The Best Alternative To Italy's Iconic But Crowded Lake Como, According To Rick Steves

Among the countless destinations in Italy, Lake Como stands out as a favorite vacation spot even among celebrities — George Clooney and Madonna visit regularly and own properties there. As you can imagine, Lake Como is an iconic yet totally overcrowded vacation spot. With 1.4 million yearly visitors, the area is considering implementing a tourist tax to manage the overwhelming influx. According to renowned travel expert Rick Steves, there is a perfect alternative that offers similar beauty without the swarms of tourists: Lake Maggiore. This stunning destination attracts nearly half a million fewer visitors.

For those familiar with Italian, you might recognize that "maggiore" means "greater," a fitting name given its size compared to nearby lakes Orta and Varese. Plus, it's bigger than Lake Como! Covering an impressive 82 square miles, Lake Maggiore is actually the second-largest lake in Italy. It spans two regions — Lombardy and Piedmont — and two countries, extending into Switzerland's Ticino canton. Within it, there are the Borromean Islands, named after the influential 14th-century Borromeo family who transformed the area into a botanical paradise.

These islands include Isola Bella, Isola Madre, Isola dei San Giovanni, and Isola dei Pescatori, each offering unique charm and historical significance. However, not everyone will be staying on one of the islands. Along Lake Maggiore's over 90-mile shoreline, you can travel much more comfortably. The mountainous landscape allows for wider, quieter, and more pleasant roads. In comparison, Lake Como has narrow roads, where it's common for visitors to get stuck in traffic during the summer.

What Lake Maggiore has to offer

Maggiore, with its small villages, lakeside villas, and glacial origin, creates a vibrant Italian backdrop as good as any in the country — arguably, one of the most beautiful lakes in the world. To make the most of your time, Rick Steves recommends island hopping, something Lake Como doesn't really offer since it only has one, Isola Comacina. The best islands for art, history, and nature include Isola dei Pescatori (Lake Maggiore's smallest island), Isola Madre (the largest), and Isola Bella, the lake's priceless treasure of botanical beauty.

Even if you can't distinguish a tulip from a tiger lily, the botanical gardens at Isola Bella are worth a visit. There, you can explore the 17th-century Baroque palace Palazzo Borromeo and the Sala Napoleon, which showcases the bed that Napoleon and Josephine slept on when lodging there in 1797. Make sure to check out the astonishing Teatro Massimo, one of the most important monuments on the island. To put it into perspective, Isola Bella is so beautiful that Ernest Hemmingway used it as a setting for the final chapters of his book "A Farewell to Arms."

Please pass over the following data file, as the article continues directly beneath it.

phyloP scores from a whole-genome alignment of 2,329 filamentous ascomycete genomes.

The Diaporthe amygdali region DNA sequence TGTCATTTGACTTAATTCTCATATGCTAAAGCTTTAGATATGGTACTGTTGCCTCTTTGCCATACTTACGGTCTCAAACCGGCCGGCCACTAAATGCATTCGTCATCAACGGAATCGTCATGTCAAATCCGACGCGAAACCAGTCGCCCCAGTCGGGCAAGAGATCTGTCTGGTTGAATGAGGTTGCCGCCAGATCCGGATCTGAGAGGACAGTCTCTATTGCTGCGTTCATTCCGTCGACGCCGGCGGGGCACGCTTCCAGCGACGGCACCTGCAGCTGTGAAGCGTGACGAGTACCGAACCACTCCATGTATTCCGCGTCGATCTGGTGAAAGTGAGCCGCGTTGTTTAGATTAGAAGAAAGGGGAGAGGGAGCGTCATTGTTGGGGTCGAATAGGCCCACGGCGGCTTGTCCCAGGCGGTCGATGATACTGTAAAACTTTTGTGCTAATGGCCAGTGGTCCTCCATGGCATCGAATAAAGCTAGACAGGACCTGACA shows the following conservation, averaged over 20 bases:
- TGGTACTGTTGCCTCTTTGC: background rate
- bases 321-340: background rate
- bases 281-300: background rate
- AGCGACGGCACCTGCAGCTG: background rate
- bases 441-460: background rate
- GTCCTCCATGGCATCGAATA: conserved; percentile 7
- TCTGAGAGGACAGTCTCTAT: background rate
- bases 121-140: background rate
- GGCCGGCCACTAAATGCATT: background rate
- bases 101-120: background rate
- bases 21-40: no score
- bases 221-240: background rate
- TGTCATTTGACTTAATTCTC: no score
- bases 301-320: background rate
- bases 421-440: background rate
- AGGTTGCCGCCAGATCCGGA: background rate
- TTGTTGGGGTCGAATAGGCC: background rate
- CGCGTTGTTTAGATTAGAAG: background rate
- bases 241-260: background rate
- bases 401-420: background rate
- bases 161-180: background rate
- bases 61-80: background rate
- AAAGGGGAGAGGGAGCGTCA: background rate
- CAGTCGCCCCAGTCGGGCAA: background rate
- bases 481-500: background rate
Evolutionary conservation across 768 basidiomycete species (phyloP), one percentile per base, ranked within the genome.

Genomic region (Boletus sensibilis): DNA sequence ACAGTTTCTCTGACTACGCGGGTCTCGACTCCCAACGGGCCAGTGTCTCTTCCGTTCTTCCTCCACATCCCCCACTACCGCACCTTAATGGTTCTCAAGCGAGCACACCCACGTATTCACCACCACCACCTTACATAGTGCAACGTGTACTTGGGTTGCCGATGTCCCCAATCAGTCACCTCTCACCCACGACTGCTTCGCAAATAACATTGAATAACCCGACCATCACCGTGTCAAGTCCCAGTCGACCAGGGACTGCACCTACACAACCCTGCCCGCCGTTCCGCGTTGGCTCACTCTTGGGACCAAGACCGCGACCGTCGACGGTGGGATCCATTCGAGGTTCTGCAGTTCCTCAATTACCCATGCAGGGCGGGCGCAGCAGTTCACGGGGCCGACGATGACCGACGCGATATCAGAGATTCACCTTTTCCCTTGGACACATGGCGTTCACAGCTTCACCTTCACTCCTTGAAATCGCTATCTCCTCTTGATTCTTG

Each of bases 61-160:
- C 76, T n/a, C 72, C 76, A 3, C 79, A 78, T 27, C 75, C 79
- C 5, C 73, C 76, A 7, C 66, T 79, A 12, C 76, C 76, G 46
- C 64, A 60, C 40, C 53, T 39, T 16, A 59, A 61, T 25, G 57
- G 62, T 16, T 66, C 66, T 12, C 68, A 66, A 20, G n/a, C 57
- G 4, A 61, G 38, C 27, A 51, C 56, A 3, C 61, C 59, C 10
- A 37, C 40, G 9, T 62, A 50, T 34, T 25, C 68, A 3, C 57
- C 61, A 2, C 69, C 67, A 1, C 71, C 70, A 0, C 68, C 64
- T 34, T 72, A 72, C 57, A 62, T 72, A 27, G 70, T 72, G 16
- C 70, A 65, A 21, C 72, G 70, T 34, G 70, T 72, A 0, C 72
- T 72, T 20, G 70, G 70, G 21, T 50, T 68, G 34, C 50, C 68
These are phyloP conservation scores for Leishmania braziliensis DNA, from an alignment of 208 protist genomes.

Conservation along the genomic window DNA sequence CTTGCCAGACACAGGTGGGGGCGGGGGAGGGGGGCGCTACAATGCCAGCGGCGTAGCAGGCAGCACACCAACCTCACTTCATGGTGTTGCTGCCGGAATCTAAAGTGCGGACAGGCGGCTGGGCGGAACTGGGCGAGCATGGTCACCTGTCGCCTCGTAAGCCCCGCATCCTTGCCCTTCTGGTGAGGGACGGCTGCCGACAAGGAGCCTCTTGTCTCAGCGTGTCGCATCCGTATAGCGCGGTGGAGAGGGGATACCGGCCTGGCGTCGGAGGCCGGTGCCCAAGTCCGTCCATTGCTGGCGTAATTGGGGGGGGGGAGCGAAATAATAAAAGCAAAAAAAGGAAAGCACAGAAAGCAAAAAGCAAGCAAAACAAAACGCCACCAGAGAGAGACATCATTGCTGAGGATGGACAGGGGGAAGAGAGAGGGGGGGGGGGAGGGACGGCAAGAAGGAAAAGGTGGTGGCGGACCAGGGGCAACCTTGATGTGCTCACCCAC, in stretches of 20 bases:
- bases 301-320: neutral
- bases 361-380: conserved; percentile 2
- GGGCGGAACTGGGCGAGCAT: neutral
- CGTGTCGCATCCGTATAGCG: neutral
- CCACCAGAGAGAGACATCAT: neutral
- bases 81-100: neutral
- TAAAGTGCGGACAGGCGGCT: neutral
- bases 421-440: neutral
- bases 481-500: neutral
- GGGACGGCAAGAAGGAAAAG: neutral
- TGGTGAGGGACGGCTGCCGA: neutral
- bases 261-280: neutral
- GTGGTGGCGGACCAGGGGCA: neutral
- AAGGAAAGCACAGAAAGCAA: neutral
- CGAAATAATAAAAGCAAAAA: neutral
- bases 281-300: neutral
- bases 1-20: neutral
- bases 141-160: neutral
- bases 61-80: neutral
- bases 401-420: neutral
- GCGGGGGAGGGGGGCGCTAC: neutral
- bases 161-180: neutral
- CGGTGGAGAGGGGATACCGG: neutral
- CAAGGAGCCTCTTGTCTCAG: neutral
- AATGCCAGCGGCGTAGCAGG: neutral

In addition to the Borromean Islands, there are also plenty of hiking and nature trails around Lake Maggiore. Adventure through the 8.5-mile Lungolago di Ispra da Ranco, an intermediate hike with several landmarks along the way. Not to mention an abundance of water activities, like water skiing, canoeing, and windsurfing. There are even two waterparks, Aquadventure Park in Baveno and Wave Water Park in Sesto Calende. 

Tips for your visit

Rick Steves notes that Lake Maggiore and Lake Como are approximately the same distance from Milan, each about an hour away. So why not choose the less crowded Lake Maggiore? The best way to get there is by train with the Milan-Luino line or, if you're coming from Piedmont, the Milan-Stresa train. For fewer crowds and milder weather, the best time to visit is in the spring or early fall. The temperatures are pleasant and the humidity is lower — not to mention, the garden flowers and the surrounding foliage look their very best! However, the lake remains open all year long. In regards to exploring Maggiore and the islands themselves, you'll need to use service boats or motor launches. You'll find ferries that connect the two sides of the lake from east to west and north to south.

If you were to choose one town to stay in, consider Cannobio, the last town before the Swiss border — a lakeside promenade with pastel buildings and 17th-, 18th-, and 19th-century architecture. Or visit Luino, an Italian town with an active local population that'll make the time you spend there feel much more authentic than anywhere in Lake Como. Additionally, Lake Maggiore is generally more affordable, especially in terms of accommodations and dining, making it an excellent option for travelers on a budget who want to enjoy the beauty and charm of the Italian lakeside without breaking the bank.